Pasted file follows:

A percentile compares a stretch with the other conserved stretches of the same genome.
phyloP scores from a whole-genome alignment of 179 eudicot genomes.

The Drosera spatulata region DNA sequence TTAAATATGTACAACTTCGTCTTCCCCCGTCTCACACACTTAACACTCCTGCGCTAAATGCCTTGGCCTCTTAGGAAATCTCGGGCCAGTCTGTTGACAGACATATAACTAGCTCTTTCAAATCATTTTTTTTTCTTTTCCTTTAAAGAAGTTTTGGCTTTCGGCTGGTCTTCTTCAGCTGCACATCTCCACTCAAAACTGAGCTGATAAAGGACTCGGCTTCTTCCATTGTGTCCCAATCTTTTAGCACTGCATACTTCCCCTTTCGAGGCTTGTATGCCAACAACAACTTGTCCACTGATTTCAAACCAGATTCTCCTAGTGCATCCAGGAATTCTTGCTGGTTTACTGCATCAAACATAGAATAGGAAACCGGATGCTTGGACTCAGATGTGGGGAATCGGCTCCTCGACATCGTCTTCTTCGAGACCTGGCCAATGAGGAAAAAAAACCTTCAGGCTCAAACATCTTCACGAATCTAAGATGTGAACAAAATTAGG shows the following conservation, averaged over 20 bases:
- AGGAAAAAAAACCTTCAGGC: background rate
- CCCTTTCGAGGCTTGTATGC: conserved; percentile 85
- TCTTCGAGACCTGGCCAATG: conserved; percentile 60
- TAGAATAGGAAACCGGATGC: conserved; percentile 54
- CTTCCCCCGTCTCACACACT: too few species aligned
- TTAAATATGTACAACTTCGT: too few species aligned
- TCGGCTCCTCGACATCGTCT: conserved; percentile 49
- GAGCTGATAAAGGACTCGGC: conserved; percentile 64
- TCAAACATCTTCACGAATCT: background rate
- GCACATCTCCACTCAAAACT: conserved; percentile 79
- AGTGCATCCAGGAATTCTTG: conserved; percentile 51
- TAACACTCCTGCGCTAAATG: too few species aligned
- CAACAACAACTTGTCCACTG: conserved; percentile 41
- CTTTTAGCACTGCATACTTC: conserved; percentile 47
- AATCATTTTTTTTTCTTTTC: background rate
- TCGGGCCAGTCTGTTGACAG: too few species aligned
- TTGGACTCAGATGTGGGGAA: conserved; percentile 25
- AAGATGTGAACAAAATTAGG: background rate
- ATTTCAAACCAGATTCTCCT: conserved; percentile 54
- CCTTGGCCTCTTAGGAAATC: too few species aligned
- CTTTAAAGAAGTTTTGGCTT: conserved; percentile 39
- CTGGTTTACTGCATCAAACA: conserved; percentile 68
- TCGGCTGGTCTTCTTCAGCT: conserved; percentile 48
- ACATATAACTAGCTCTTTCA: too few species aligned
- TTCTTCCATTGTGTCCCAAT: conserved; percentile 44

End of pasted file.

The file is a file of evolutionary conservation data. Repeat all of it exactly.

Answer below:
A percentile compares a stretch with the other conserved stretches of the same genome.
phyloP scores from a whole-genome alignment of 179 eudicot genomes.

The Drosera spatulata region DNA sequence TTAAATATGTACAACTTCGTCTTCCCCCGTCTCACACACTTAACACTCCTGCGCTAAATGCCTTGGCCTCTTAGGAAATCTCGGGCCAGTCTGTTGACAGACATATAACTAGCTCTTTCAAATCATTTTTTTTTCTTTTCCTTTAAAGAAGTTTTGGCTTTCGGCTGGTCTTCTTCAGCTGCACATCTCCACTCAAAACTGAGCTGATAAAGGACTCGGCTTCTTCCATTGTGTCCCAATCTTTTAGCACTGCATACTTCCCCTTTCGAGGCTTGTATGCCAACAACAACTTGTCCACTGATTTCAAACCAGATTCTCCTAGTGCATCCAGGAATTCTTGCTGGTTTACTGCATCAAACATAGAATAGGAAACCGGATGCTTGGACTCAGATGTGGGGAATCGGCTCCTCGACATCGTCTTCTTCGAGACCTGGCCAATGAGGAAAAAAAACCTTCAGGCTCAAACATCTTCACGAATCTAAGATGTGAACAAAATTAGG shows the following conservation, averaged over 20 bases:
- AGGAAAAAAAACCTTCAGGC: background rate
- CCCTTTCGAGGCTTGTATGC: conserved; percentile 85
- TCTTCGAGACCTGGCCAATG: conserved; percentile 60
- TAGAATAGGAAACCGGATGC: conserved; percentile 54
- CTTCCCCCGTCTCACACACT: too few species aligned
- TTAAATATGTACAACTTCGT: too few species aligned
- TCGGCTCCTCGACATCGTCT: conserved; percentile 49
- GAGCTGATAAAGGACTCGGC: conserved; percentile 64
- TCAAACATCTTCACGAATCT: background rate
- GCACATCTCCACTCAAAACT: conserved; percentile 79
- AGTGCATCCAGGAATTCTTG: conserved; percentile 51
- TAACACTCCTGCGCTAAATG: too few species aligned
- CAACAACAACTTGTCCACTG: conserved; percentile 41
- CTTTTAGCACTGCATACTTC: conserved; percentile 47
- AATCATTTTTTTTTCTTTTC: background rate
- TCGGGCCAGTCTGTTGACAG: too few species aligned
- TTGGACTCAGATGTGGGGAA: conserved; percentile 25
- AAGATGTGAACAAAATTAGG: background rate
- ATTTCAAACCAGATTCTCCT: conserved; percentile 54
- CCTTGGCCTCTTAGGAAATC: too few species aligned
- CTTTAAAGAAGTTTTGGCTT: conserved; percentile 39
- CTGGTTTACTGCATCAAACA: conserved; percentile 68
- TCGGCTGGTCTTCTTCAGCT: conserved; percentile 48
- ACATATAACTAGCTCTTTCA: too few species aligned
- TTCTTCCATTGTGTCCCAAT: conserved; percentile 44